Paolo Ricci

Prize in the Physics section

The 2016 teaching prize in the physics section was awarded to Paolo Ricci. The professor, who has been with the Faculty of Basic Sciences since 2011, immediately responded: “I must say that teaching is the best part of my job.”
The Italian physicist tends to use more unconventional teaching methods in his Bachelor’s level General Physics II and Master’s level Plasma Physics II courses. “I like surprising my students,” he said. “For example, I’ll spend an entire hour solving an equation on the chalkboard and then tell them the whole thing is wrong because the initial assumption was erroneous.” His approach was inspired by his experience as a researcher. “It teaches them to critique their results and that, in life, sometimes you have to take detours; things don’t always line up nicely.”

In an auditorium full of students – up to 280 in his Bachelor’s course – Professor Ricci pulls out all the stops to hold everyone’s attention. “I take my colleagues’ methods, especially the ones used by Professor Ambrogio Fasoli, and push them to the extreme,” he explained. “I try to continually change my material and teaching methods to keep things spontaneous and prevent them from becoming monotonous.” His classes are a study in mosaic: a blackboard in the middle, surrounded by videos on one side and a projector on the other. He rounds this out with a few in-class experiments, some humor and exchanges with students.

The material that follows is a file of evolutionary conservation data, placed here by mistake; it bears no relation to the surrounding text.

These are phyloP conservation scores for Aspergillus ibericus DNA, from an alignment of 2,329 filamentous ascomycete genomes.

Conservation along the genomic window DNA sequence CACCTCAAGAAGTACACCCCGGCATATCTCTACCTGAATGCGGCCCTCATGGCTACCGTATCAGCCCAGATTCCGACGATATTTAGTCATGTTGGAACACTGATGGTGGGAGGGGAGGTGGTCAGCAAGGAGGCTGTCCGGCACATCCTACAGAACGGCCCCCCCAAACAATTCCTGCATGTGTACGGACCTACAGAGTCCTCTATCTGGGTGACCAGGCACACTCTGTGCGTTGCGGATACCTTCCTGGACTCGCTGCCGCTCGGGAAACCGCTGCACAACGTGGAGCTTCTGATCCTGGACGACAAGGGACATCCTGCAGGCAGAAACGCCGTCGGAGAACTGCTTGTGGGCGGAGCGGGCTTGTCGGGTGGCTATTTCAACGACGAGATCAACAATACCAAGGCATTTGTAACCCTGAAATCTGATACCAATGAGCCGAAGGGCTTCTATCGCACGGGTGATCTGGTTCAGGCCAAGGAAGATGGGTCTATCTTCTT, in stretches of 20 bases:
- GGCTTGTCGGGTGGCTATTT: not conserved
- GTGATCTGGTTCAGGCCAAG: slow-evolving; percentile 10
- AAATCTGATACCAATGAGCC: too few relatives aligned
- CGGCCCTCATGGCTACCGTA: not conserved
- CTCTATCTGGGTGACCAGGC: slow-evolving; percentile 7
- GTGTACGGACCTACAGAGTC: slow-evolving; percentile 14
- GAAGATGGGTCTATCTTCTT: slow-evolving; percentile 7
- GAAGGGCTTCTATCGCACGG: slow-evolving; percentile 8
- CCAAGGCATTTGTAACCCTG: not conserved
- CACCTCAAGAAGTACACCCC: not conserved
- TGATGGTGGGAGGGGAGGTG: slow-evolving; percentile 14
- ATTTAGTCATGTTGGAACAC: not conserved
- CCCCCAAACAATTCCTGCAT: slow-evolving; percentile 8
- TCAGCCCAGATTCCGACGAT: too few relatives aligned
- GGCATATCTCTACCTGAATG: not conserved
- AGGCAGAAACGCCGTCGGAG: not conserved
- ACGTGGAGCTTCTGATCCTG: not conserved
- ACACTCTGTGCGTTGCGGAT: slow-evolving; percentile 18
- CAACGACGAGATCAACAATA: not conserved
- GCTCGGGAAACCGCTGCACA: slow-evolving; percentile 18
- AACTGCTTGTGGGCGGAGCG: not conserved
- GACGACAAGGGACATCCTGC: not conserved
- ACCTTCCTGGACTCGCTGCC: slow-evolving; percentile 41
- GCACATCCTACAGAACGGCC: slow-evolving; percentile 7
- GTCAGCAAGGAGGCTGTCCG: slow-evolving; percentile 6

Professor Ricci goes out of his way to visit each of his classes in their labs to see how his students are doing. “By fielding their questions, I can see for myself which topics are posing problems and have to be developed more in class.” Based on his excellent course evaluations, it’s safe to say his students greatly appreciate his investment. “Just recently I was surprised to receive a thank-you postcard from an anonymous student. That initiative motivated me even more to invest myself in teaching,” he said.

Professor Ricci helped develop the first MOOC in the world on plasma physics, which was created in 2015 by the Swiss Plasma Center (SPC). He also co-teaches the PhD course Magnetic Confinement. Alongside his teaching, he serves as head of the SPC theory group.